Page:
Giving and Receiving

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S (Scripture): 2 Corinthians 8:12 A gift is appreciated because of what a person can afford, not because of what that person can’t afford, if it’s apparent that it’s done willingly. 13 It isn’t that we want others to have financial ease and you financial difficulties, but it’s a matter of equality. 14 At the present moment, your surplus can fill their deficit so that in the future their surplus can fill your deficit. In this way there is equality. 15 As it is written, The one who gathered more didn’t have too much, and the one who gathered less didn’t have too little. (Ex 16:18)

O (Observation): Paul was great about getting the churches to support one another in his time. He reminded them that giving was to be done joyfully, and not out of obligation alone.

The outward focus is key here. Giving finances away to a place where you actually couldn’t really oversee the expenses was a challenge for sure.

Also note that Paul is not wanting folks to live in poverty so that others can live a plush lifestyle. He does all of this for the sake of equality. That when they are in need the others might give to them and support them.

A (Application): Over the last two decades the trend has been for congregations to retain more money within our individual churches, but less to larger missions work or to the larger denominational bodies. Paul focuses on the outward giving as important!

The ELCA has experienced this trend to be true. More money staying at the local level of the congregation and the congregation doing more local mission work, too. The trend is a struggle, since money given to our synod (our four-state region of GA, AL, MS, and TN) supports our staff who then support our congregations (think redevelopments, congregational vitality training, mission starts, etc). And in our region, half of all monies that go to our synod passes through to the ELCA, which then supports our candidates for ministry and seminaries, our teaching and worship resources, our global missions, etc.

All of this occurs not so that some might be more poor and others might be more rich. We do this so that we can share and come close to attaining equality.

A good example is this: The 2019 entering class at my alma later (Lutheran Theological Southern Seminary) will have all tuition paid for!!!! (They still need to cover housing and food and such, but what a great blessing!). I didn’t have that luxury, but perhaps you can start to see what Paul saw. You give now, so that you can receive later.

The church that receives a candidate for pastor with little debt load might have an easier time calling that pastor. If that pastor had a huge debt load, that pastor might need to seek a larger church that has more margin for pay, or a church that could work out short-term loan assistance. You can see how the challenge perpetuates.

In all, Paul encourages us to give, with no restraint. Except this: be joyful in giving, and know that this is for equality…you will receive.

P (Prayer): Lord, you make us joyful givers. Help us to celebrate this. Amen.

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Stewardship is FAITH FORMING

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S (Scripture): 1 Corinthians 16:1 Concerning the collection of money for God’s people: You should do what I have directed the churches in Galatia to do. 2 On the first day of the week, each of you should set aside whatever you can afford from what you earn so that the collection won’t be delayed until I come. 3 Then when I get there, I’ll send whomever you approve to Jerusalem with letters of recommendation to bring your gift. 4 If it seems right for me to go too, they’ll travel with me.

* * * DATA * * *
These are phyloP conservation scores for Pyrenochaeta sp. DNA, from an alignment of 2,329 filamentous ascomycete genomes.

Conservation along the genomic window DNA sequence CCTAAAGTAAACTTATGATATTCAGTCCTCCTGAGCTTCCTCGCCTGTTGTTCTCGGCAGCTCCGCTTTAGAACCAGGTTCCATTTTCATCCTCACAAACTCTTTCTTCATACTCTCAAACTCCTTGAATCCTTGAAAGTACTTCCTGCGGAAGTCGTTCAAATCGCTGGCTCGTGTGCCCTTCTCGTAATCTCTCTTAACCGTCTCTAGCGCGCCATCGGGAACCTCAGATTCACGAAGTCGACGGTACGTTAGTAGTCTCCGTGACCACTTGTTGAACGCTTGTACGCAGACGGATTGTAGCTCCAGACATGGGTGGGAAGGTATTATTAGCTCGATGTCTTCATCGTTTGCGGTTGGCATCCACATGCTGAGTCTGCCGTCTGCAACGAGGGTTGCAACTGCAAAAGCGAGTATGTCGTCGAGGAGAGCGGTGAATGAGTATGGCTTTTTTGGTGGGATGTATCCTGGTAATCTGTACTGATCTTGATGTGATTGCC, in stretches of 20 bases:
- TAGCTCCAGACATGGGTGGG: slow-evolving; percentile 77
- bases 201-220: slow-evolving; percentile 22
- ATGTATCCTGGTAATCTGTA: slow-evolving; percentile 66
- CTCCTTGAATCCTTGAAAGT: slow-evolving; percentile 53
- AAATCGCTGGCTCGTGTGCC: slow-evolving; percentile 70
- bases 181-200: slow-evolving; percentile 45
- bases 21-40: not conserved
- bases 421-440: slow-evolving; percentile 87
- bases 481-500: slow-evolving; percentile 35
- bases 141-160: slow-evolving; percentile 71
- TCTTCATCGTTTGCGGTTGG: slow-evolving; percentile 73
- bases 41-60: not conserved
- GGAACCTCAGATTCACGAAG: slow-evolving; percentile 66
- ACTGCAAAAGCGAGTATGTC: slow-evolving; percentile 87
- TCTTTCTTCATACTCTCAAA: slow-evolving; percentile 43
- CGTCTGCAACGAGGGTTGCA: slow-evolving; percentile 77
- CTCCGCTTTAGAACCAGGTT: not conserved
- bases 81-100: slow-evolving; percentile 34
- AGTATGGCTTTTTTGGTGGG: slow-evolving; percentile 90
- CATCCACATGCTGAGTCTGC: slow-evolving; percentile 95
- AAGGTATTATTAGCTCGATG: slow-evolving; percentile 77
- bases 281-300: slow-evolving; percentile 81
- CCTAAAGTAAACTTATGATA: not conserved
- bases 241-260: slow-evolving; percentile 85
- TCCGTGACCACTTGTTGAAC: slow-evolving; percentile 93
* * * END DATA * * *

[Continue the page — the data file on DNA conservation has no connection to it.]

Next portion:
O (Observation): As Paul continues to make his missionary travels, he is sure to help the churches care for one another. This looked practically like collecting the offering in Corinth to financially support the church in Jerusalem. So he told the church in Corinth to do what he told the church in Galatia to do: gather a weekly collection of financial gifts so that Paul might share those gifts with the other churches he serves.

But why? Shouldn’t they fund their own ministries? Well, ideally, yes. But sometimes the act of letting go of money to help another cause is a great reward…for it lays the ground work to increase one’s faith.

A (Application): What do we do with our offering? Good question! In a congregation, most of the money covers the staff salaries. After that, it depends.

Utilities and maintenance usually get the next biggest chunk.

But don’t let that be discouraging.

For what are the staff doing? Preaching, teaching, leading youth, leading music in worship, leading faith formation events, reaching out to neighbors and building relationships, visiting the sick, coordinating staff duties, overseeing stewardship practices, making more disciples, and much, much more, all in the name of Jesus Christ!

Where does this happen? Much of it happens in the facility owned by the congregation. Worship, youth group, bible study, communications, Sunday School.

Outside groups may also make use of the church’s building.

The rest of the budget supports the ministries we provide. Materials for faith formation, mostly.

But then another chunk is designated for what some churches call “missions.” Since the congregation I serve is part of the ELCA (ELCA.org), we give to “Mission Support.” That money (8% of our regular offering, in our case), is sent to the ELCA. The ELCA uses these funds to organize worship and learning resources, leadership development, missionaries around the globe and in the U.S., and much more.

Letting go is the hardest part. As individuals, we consume SO MUCH! And we typically give at the end of the month, instead of at the beginning! If we always wait, we will NEVER have enough to give. Yet if we give on the front end, we will be amazed at the fact that we will have enough at the end.

P (Prayer): Lord, give us peace in regards to our finances. Amen.

Stewardship: Faith and Science

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S (Scripture): Psalm 65

You visit the earth and make it abundant,

    enriching it greatly

        by God’s stream, full of water.

You provide people with grain

    because that is what you’ve decided.

10 

Drenching the earth’s furrows,

        leveling its ridges,

    you soften it with rain showers;

        you bless its growth.